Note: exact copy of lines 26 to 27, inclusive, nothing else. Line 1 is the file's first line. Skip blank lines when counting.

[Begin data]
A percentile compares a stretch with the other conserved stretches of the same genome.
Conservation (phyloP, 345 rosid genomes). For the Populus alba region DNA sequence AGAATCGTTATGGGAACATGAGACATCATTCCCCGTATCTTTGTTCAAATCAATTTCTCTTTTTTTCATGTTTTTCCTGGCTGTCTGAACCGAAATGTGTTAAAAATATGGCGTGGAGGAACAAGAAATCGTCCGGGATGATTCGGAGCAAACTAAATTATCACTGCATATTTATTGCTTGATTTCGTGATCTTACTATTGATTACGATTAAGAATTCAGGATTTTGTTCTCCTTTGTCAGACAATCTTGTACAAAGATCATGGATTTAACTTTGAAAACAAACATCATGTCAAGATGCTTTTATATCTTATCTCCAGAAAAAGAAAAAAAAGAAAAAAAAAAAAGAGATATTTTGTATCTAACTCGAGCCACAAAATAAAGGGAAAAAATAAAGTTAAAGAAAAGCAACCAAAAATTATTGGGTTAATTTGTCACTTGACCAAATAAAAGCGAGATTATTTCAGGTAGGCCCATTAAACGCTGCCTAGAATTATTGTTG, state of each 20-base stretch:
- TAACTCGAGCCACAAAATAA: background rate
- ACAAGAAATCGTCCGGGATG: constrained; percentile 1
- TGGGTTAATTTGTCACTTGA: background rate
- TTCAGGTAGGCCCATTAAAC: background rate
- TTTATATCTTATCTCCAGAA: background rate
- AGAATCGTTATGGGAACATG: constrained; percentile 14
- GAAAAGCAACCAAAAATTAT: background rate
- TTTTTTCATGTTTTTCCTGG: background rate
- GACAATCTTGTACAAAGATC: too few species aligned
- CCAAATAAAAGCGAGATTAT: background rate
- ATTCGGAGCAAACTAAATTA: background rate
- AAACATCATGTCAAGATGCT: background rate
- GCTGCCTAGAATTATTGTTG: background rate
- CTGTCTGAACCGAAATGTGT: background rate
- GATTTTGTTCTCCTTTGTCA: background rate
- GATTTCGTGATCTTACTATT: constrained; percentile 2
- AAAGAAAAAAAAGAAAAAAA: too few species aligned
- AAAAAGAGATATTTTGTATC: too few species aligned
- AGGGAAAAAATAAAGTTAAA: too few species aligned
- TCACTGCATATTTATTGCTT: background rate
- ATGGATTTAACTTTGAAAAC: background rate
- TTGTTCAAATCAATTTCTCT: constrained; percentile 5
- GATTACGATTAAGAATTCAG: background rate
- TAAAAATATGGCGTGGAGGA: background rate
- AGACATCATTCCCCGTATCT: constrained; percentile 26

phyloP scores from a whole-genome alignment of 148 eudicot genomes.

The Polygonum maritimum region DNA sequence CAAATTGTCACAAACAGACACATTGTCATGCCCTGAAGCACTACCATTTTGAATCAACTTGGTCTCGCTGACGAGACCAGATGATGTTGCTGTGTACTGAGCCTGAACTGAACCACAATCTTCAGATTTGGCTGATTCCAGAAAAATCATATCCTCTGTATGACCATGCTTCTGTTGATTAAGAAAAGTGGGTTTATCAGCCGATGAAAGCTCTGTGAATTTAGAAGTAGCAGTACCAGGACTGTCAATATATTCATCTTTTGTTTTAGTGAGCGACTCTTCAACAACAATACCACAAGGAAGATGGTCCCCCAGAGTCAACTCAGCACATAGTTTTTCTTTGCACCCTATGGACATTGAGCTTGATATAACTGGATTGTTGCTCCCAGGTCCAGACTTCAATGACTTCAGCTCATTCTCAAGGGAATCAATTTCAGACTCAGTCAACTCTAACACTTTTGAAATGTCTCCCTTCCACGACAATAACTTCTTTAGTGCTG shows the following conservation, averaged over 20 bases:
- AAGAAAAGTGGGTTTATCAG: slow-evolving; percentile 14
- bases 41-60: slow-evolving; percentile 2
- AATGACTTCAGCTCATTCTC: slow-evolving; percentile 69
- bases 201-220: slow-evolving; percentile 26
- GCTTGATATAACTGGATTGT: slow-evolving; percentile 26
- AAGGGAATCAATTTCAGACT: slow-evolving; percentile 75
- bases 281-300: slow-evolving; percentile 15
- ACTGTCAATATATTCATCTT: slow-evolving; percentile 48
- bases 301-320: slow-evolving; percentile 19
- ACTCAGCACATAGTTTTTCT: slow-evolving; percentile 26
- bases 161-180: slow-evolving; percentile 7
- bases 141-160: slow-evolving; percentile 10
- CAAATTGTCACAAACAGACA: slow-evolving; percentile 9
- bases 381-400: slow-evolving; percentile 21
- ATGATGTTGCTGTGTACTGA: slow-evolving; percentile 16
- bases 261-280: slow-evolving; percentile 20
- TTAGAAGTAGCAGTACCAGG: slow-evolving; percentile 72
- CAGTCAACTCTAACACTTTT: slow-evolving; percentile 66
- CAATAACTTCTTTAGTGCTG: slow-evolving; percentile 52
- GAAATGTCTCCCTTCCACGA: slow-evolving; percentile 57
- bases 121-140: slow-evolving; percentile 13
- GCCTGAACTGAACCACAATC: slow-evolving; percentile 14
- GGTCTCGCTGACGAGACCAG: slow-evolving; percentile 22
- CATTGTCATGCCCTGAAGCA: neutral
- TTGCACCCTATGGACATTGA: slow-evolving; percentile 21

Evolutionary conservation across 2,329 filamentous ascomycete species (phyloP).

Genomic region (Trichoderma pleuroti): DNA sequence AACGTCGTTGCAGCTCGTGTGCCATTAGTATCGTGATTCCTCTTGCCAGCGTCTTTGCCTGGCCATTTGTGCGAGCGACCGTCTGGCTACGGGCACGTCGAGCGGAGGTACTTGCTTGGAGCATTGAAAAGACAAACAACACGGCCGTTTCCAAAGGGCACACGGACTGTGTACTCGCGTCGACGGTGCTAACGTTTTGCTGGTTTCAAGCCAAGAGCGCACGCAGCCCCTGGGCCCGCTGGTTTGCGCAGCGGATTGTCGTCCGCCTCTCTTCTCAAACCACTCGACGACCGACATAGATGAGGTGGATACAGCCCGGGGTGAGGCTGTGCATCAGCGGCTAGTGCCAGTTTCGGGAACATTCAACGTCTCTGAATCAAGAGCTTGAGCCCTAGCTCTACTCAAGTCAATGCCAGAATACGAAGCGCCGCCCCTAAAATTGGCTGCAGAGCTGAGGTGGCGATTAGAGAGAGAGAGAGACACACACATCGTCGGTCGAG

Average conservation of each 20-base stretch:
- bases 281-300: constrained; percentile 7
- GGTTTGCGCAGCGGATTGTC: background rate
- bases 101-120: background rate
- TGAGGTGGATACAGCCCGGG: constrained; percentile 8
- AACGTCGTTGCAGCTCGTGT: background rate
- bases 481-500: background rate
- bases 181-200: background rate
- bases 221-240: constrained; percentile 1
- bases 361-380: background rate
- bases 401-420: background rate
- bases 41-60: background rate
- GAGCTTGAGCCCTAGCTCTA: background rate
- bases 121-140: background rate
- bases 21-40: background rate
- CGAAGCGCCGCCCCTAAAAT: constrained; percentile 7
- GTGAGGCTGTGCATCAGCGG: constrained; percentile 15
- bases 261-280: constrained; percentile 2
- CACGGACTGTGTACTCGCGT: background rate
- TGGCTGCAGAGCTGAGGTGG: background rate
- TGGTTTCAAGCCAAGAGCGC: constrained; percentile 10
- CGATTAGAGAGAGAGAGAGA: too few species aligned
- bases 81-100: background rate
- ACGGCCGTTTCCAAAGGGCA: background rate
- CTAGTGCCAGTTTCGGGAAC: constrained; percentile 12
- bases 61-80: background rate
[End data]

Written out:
- TAAAAATATGGCGTGGAGGA: background rate
- AGACATCATTCCCCGTATCT: constrained; percentile 26